The reliefs of these cists are the best possible illustration of the manner in which Italian art became saturated with Greek influences and of the conditions under which Roman art developed. The reclining figures which are represented on the covers of the cist are invariable of a more hurried and ruder art than the reliefs on the body of the object and seem to have been made by an inferior class of artists. They represent the deceased in a conventional way and generally without effort at exact portraiture. These reclining figures always hold a patera, or dish for the receipt of the funeral offerings of food and drink (Goodyear 42).
In a tomb at Corvette, there is a picture showing two shields, a sword, a helmet, a staff, a drinking cup, a frying pan, and two necklaces, carved in relief on the walls of the tomb. Corneto in the locality most remarkable for tombs whose walls are decorated by frescoes. An illustration from Corneto shows a banquet scene and musicians. The style of drawing seems to fit the fifth century B. C. The animals, which are facing a shrub and which resemble leopards, are originally lions and are copied from lions facing a “sacred tree,” such as are common in early Greek art under the oriental influence.
Etruscan Art in Museums
Among the Etruscan treasures at the Museum of Perugia, there is a terra-cotta head of the Medusa, a terra-cotta cist decorated with a mask of the Medusa, and two griffins, and a silver mirror-case with a relief of Bacchus riding on the Panther—all of which have a Greek connotation. The small museum at Cortona boasts a bronze lamp with apertures for sixteen wicks, which was found suspended in a tomb, and is on account of its decorative relief designs the most remarkable object of its class in Europe. In the Museum of Chiusi, one can find a large amount of pottery, many cinerary cists, and some statuary.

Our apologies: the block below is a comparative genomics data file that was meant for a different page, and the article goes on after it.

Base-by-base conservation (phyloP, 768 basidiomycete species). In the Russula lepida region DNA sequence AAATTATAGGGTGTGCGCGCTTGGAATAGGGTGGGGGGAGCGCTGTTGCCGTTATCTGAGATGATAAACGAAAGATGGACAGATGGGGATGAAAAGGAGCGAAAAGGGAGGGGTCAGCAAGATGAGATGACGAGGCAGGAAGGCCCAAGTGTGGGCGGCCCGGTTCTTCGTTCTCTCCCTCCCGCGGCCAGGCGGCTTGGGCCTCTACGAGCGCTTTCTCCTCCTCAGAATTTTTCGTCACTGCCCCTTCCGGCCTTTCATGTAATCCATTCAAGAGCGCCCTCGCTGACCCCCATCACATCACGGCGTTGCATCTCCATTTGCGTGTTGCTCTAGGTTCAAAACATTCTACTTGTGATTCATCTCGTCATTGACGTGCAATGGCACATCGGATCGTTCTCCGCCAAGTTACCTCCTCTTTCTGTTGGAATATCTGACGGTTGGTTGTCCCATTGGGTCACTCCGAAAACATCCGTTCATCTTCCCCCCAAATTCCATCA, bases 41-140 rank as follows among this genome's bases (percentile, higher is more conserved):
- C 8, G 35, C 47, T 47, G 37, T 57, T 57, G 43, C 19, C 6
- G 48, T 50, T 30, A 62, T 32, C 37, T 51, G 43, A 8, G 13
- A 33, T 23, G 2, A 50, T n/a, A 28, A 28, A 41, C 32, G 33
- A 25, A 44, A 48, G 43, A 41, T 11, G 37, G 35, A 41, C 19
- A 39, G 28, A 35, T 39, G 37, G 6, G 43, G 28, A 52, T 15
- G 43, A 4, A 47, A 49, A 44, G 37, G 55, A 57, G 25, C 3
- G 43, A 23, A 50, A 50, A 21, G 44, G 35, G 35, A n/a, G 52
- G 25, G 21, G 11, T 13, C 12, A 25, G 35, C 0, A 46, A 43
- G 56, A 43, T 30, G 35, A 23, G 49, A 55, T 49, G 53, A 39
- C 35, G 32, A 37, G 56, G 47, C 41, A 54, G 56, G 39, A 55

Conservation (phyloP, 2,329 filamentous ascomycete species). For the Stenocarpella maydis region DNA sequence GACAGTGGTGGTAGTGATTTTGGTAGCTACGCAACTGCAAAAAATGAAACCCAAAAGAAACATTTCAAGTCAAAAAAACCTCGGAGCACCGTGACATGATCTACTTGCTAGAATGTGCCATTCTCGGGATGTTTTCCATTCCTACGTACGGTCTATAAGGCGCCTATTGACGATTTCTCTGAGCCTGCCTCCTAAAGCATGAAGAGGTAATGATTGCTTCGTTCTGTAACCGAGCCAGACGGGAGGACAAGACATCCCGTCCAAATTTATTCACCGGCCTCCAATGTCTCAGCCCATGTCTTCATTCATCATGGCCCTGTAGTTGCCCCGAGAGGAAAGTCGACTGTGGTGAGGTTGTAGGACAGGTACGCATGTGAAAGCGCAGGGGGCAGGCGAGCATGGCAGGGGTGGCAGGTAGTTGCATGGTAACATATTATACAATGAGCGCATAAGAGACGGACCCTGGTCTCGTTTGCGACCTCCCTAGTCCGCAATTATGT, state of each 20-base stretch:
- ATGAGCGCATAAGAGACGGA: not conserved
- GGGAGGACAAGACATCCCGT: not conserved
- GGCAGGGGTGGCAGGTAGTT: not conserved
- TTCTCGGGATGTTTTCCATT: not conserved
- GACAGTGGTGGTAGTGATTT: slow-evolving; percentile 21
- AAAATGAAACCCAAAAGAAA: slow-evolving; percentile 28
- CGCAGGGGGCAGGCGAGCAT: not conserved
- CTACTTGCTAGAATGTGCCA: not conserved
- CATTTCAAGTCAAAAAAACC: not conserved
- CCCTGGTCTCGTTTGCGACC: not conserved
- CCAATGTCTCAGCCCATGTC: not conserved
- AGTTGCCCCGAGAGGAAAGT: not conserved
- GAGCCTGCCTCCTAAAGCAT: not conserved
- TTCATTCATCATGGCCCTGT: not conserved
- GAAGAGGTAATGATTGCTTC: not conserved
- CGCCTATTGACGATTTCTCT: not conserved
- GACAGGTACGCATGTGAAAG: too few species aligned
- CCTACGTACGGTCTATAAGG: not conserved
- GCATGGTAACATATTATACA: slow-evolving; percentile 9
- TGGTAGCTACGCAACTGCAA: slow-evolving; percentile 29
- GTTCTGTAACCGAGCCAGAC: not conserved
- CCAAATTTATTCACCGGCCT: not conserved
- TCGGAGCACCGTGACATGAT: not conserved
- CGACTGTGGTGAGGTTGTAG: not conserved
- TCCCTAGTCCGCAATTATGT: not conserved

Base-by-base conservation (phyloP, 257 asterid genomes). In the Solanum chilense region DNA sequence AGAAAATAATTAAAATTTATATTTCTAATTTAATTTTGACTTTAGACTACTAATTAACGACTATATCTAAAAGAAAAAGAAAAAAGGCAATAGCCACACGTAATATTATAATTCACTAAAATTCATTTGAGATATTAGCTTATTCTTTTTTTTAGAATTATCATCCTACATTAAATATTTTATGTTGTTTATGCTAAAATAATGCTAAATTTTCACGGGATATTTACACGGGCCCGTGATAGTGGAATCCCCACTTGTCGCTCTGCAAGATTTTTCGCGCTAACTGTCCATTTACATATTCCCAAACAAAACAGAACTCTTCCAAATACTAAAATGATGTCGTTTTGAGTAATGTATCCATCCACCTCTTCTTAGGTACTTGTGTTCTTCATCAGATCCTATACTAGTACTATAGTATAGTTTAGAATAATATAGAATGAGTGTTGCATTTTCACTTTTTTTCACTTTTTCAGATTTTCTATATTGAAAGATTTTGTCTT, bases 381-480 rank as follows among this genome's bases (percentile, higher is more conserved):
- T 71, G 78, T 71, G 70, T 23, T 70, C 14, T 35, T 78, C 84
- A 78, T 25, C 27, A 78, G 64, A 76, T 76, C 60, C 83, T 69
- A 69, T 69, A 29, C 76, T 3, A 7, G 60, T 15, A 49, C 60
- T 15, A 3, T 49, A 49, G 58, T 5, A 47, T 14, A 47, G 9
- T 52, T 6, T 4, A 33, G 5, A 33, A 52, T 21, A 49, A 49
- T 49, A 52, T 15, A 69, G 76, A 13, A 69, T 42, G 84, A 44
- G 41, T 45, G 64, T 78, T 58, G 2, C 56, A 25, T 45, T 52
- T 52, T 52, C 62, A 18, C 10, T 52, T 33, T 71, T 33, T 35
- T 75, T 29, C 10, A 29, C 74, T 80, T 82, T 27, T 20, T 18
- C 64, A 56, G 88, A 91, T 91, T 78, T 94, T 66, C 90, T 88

The museum at Corneto (Tarquinii) has as its most remarkable possession a set of false teeth. This reminds of an exception to the Roman law forbidding the burial of gold objects at funerals, in favor of the gold filling of the teeth of the deceased.
Greek influence on Etruscan Art
The early Etruscan surface design paintings, known from tomb frescoes and reliefs, exhibit a general dependence on Greek art (Goodyear 33). In the relief from Chiusi, the exaggeration and contortion of the attitudes are distinctively Etruscan, although the general conception of the art shows Greek traditions. The museums have many ladies’ bronze mirrors which are decorated on the back with subjects of Greek myth (Goodyear 34).
The most palpable indication of the Greek influences in Etruscan, and therefore in Italian, art is the very large number of imported Greek painted pottery vases found in the tombs. In fact, they are so many in number that they are generally called “Etruscan vases” despite their Greek origin (Goodyear 35). These Greek influences were carried through to the Republican and Empire periods of Rome.
Thus, a study of Roman art and architecture would show that it carries the influence of Etruscan art and along with it, traces of Greek art that touched Etruscan art. Knowledge of Etruscan art is in reality not only a means of visualizing what the early Roman art was, but it is also a means of knowing what the Roman art became during the later periods in history.
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Dudley, R. Donald (1960). The Civilization of Rome. New American Library Publishers. New York.
Goodyear, W. H. (1897). Roman and Medieval Art. Grosset & Dunlap Publishers. New York.
Infinity (2008). Unit IV Review: Etruscan and Roman Art. Web.
Menen, Aubrey (1960). Rome for Ourselves. McGraw-Hill Publishers. New York.
Strong, Sellers Eugenie (1969). Roman Sculpture from Augustus to Constantine. Ayer Publishing.